This political thriller is ambitious and timely, but it's also disappointingly awkward, with stilted performances in the first half, and a second half that gets increasingly routine and ridiculous. Written and directed by Joe Chappelle -- whose earlier film work consists of low-grade genre stuff like Halloween: The Curse of Michael Myers, Phantoms, and The Skulls II -- An Acceptable Loss starts with an intriguing scenario. Libby was directly involved in a decision to take out 150,000 bystanders in order to target six important terrorists, and now she must live with the fallout. The movie is honest in dealing with the situation both in the way that Libby is hit with questions and accusations (and sometimes even support) wherever she goes and in the way she has retreated into a world of spareness and suspicion.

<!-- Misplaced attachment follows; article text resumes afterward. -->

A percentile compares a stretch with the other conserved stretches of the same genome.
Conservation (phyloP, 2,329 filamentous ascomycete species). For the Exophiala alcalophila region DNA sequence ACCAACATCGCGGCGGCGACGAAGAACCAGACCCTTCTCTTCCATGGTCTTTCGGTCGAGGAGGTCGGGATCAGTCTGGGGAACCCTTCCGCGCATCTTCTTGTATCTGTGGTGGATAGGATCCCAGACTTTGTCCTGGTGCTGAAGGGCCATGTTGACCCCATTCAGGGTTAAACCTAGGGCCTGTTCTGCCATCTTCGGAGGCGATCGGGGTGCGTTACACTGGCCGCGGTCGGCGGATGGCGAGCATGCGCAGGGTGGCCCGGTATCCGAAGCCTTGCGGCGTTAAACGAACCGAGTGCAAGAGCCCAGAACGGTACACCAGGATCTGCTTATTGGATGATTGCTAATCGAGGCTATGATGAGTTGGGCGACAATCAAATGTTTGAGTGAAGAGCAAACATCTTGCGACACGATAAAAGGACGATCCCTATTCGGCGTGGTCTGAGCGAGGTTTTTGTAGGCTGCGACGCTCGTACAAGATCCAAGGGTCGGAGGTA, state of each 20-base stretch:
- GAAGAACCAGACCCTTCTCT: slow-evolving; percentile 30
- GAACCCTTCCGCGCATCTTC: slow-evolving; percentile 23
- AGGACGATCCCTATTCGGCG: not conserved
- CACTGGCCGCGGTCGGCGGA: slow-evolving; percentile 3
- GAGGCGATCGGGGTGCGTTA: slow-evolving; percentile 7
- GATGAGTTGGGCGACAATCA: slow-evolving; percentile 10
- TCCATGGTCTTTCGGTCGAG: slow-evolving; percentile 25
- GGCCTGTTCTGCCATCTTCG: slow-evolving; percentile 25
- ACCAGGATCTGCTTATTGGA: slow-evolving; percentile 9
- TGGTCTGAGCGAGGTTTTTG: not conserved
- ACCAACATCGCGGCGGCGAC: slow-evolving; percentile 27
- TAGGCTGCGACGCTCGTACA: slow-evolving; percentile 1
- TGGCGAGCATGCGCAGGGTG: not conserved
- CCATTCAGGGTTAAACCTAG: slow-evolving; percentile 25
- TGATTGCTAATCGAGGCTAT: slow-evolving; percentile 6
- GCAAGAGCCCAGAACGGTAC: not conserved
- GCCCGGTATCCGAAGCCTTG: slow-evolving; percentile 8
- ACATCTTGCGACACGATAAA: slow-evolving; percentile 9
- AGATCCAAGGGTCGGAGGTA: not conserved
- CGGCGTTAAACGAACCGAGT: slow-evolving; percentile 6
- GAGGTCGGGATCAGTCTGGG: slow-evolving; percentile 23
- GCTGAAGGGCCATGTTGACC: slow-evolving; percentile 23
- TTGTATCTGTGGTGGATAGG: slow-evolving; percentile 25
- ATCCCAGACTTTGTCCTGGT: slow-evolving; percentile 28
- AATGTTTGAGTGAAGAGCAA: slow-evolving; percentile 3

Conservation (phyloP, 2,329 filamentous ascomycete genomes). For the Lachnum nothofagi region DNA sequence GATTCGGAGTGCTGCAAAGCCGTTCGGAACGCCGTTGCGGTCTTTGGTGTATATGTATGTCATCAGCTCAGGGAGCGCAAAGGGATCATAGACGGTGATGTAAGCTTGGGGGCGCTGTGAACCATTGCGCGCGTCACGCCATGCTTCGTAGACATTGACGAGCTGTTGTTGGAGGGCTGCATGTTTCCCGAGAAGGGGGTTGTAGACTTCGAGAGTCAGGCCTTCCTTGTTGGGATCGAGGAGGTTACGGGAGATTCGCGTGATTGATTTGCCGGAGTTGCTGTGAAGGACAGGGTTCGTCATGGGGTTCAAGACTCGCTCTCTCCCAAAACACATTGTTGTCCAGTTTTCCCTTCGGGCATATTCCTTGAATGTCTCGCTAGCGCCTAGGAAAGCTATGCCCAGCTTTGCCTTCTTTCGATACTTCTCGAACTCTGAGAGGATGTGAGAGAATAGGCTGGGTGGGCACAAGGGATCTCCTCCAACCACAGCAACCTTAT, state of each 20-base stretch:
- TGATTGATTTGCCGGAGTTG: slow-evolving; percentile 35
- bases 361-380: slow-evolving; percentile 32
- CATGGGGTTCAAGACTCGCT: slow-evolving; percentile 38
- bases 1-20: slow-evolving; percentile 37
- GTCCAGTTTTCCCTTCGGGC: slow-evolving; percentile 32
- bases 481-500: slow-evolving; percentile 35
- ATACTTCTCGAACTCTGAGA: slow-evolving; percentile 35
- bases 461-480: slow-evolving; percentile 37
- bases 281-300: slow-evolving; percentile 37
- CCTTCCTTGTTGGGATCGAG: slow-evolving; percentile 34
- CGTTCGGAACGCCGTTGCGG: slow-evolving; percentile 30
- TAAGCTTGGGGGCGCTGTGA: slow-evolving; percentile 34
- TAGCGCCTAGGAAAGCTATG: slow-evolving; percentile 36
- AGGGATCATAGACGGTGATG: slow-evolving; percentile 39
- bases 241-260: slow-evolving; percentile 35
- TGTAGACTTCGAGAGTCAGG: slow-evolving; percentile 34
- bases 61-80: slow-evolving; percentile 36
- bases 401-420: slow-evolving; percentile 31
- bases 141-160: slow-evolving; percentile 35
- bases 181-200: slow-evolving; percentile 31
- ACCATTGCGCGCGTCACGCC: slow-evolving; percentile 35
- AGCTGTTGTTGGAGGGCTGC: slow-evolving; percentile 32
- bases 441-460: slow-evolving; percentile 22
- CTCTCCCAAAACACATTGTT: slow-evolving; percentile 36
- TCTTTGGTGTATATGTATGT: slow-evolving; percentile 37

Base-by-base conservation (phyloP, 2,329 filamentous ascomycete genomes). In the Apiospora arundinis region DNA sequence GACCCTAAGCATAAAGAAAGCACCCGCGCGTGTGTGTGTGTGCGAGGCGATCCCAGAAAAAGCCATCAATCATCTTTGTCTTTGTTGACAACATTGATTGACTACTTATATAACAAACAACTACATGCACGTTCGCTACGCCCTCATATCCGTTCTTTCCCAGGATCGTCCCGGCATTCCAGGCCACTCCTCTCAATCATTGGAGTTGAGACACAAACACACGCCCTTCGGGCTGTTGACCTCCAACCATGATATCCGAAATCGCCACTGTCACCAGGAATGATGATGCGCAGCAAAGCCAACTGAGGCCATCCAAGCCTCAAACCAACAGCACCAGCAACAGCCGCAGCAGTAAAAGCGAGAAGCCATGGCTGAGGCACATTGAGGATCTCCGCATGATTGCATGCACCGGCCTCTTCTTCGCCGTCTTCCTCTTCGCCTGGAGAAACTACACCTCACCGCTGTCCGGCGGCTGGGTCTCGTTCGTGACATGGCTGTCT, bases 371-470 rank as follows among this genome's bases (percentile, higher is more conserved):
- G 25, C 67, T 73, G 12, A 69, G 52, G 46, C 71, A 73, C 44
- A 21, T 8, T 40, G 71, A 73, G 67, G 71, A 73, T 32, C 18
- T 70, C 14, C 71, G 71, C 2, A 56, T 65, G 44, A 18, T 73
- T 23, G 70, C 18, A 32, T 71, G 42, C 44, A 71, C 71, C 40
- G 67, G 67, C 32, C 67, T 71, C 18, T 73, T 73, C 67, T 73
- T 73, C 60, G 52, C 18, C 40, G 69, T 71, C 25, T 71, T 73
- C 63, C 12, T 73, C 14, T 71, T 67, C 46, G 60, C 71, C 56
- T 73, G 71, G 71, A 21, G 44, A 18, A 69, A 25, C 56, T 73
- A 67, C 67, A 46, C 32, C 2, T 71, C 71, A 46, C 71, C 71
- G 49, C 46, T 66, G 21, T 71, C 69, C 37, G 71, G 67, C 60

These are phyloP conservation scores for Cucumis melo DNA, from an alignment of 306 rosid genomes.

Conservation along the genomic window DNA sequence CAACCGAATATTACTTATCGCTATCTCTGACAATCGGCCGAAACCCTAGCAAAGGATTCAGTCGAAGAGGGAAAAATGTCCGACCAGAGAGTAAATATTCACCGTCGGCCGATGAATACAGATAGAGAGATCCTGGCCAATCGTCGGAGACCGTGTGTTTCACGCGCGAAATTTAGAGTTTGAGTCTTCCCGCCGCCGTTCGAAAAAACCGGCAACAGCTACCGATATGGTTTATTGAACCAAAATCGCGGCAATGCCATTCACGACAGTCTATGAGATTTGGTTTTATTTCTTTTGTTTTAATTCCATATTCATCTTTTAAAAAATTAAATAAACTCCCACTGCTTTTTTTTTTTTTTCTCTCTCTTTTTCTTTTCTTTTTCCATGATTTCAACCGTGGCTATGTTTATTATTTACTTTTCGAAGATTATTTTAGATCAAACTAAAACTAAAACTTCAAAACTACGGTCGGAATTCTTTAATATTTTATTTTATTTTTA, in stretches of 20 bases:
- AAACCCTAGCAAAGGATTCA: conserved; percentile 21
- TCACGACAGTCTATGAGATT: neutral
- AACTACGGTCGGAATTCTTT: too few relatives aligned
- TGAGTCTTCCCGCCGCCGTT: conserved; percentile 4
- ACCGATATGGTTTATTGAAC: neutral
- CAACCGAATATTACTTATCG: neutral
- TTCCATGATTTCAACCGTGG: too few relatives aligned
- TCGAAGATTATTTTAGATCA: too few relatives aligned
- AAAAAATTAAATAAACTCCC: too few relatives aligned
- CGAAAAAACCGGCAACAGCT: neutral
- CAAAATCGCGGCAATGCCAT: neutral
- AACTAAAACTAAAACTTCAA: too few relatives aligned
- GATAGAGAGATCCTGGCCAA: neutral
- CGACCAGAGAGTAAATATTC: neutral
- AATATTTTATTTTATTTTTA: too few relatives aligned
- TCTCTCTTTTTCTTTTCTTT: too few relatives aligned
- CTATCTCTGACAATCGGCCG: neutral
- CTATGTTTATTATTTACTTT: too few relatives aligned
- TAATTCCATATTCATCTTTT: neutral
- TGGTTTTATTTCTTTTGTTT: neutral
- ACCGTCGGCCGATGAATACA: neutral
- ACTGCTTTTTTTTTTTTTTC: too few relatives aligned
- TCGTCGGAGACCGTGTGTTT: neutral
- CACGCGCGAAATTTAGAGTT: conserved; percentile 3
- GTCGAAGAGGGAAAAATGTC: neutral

But as soon as the movie starts, the most basic scenes play stiffly, with actors who appear to be at different levels or in different spaces. Aside from her hidden depths, Libby is weirdly static, rarely making an organic move from within; everything acts upon her. And, despite her brains and paranoia, it's frustrating how easy it is for Martin to breach her security system. From there, the movie turns into an absolutely silly, brainless chase in which nothing anyone does makes much sense. An Acceptable Loss could have been an incendiary, ferocious movie, instead of the limp one it is; at least Curtis is totally committed to her malevolent, razor-edged political powerhouse character.